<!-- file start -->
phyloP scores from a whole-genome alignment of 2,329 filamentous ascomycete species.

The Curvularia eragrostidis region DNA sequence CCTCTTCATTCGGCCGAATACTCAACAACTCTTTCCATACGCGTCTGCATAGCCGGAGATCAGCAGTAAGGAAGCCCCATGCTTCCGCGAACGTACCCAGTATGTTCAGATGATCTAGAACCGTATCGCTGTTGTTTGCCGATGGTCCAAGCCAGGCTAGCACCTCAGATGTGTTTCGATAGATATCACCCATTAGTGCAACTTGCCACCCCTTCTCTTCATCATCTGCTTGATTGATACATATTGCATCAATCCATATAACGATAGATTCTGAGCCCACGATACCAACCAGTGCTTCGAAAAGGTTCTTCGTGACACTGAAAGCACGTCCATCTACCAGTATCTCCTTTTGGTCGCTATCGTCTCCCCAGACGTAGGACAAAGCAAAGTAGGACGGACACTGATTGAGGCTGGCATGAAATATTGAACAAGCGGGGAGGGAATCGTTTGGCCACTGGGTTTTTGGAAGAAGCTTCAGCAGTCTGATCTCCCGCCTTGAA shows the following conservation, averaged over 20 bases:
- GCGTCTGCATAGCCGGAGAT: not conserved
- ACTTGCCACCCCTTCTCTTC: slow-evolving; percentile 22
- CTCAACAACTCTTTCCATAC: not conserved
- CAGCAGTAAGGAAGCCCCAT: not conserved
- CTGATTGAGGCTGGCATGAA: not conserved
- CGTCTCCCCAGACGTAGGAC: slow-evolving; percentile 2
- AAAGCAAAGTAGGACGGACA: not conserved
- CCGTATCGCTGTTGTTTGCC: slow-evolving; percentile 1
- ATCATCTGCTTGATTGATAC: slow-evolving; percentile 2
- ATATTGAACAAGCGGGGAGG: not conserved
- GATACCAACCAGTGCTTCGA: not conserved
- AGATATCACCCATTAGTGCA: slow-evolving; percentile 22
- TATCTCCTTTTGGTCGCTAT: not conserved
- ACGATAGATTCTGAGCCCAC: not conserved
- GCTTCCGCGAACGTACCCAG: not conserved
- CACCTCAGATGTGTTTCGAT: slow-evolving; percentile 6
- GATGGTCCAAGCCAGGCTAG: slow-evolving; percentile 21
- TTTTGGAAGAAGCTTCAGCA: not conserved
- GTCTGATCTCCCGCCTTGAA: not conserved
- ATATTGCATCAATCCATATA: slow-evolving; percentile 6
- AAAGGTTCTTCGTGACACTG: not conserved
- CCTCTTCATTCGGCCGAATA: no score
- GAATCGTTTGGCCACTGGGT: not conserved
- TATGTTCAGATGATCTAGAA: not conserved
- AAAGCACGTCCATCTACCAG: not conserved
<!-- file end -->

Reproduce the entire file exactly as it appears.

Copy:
phyloP scores from a whole-genome alignment of 2,329 filamentous ascomycete species.

The Curvularia eragrostidis region DNA sequence CCTCTTCATTCGGCCGAATACTCAACAACTCTTTCCATACGCGTCTGCATAGCCGGAGATCAGCAGTAAGGAAGCCCCATGCTTCCGCGAACGTACCCAGTATGTTCAGATGATCTAGAACCGTATCGCTGTTGTTTGCCGATGGTCCAAGCCAGGCTAGCACCTCAGATGTGTTTCGATAGATATCACCCATTAGTGCAACTTGCCACCCCTTCTCTTCATCATCTGCTTGATTGATACATATTGCATCAATCCATATAACGATAGATTCTGAGCCCACGATACCAACCAGTGCTTCGAAAAGGTTCTTCGTGACACTGAAAGCACGTCCATCTACCAGTATCTCCTTTTGGTCGCTATCGTCTCCCCAGACGTAGGACAAAGCAAAGTAGGACGGACACTGATTGAGGCTGGCATGAAATATTGAACAAGCGGGGAGGGAATCGTTTGGCCACTGGGTTTTTGGAAGAAGCTTCAGCAGTCTGATCTCCCGCCTTGAA shows the following conservation, averaged over 20 bases:
- GCGTCTGCATAGCCGGAGAT: not conserved
- ACTTGCCACCCCTTCTCTTC: slow-evolving; percentile 22
- CTCAACAACTCTTTCCATAC: not conserved
- CAGCAGTAAGGAAGCCCCAT: not conserved
- CTGATTGAGGCTGGCATGAA: not conserved
- CGTCTCCCCAGACGTAGGAC: slow-evolving; percentile 2
- AAAGCAAAGTAGGACGGACA: not conserved
- CCGTATCGCTGTTGTTTGCC: slow-evolving; percentile 1
- ATCATCTGCTTGATTGATAC: slow-evolving; percentile 2
- ATATTGAACAAGCGGGGAGG: not conserved
- GATACCAACCAGTGCTTCGA: not conserved
- AGATATCACCCATTAGTGCA: slow-evolving; percentile 22
- TATCTCCTTTTGGTCGCTAT: not conserved
- ACGATAGATTCTGAGCCCAC: not conserved
- GCTTCCGCGAACGTACCCAG: not conserved
- CACCTCAGATGTGTTTCGAT: slow-evolving; percentile 6
- GATGGTCCAAGCCAGGCTAG: slow-evolving; percentile 21
- TTTTGGAAGAAGCTTCAGCA: not conserved
- GTCTGATCTCCCGCCTTGAA: not conserved
- ATATTGCATCAATCCATATA: slow-evolving; percentile 6
- AAAGGTTCTTCGTGACACTG: not conserved
- CCTCTTCATTCGGCCGAATA: no score
- GAATCGTTTGGCCACTGGGT: not conserved
- TATGTTCAGATGATCTAGAA: not conserved
- AAAGCACGTCCATCTACCAG: not conserved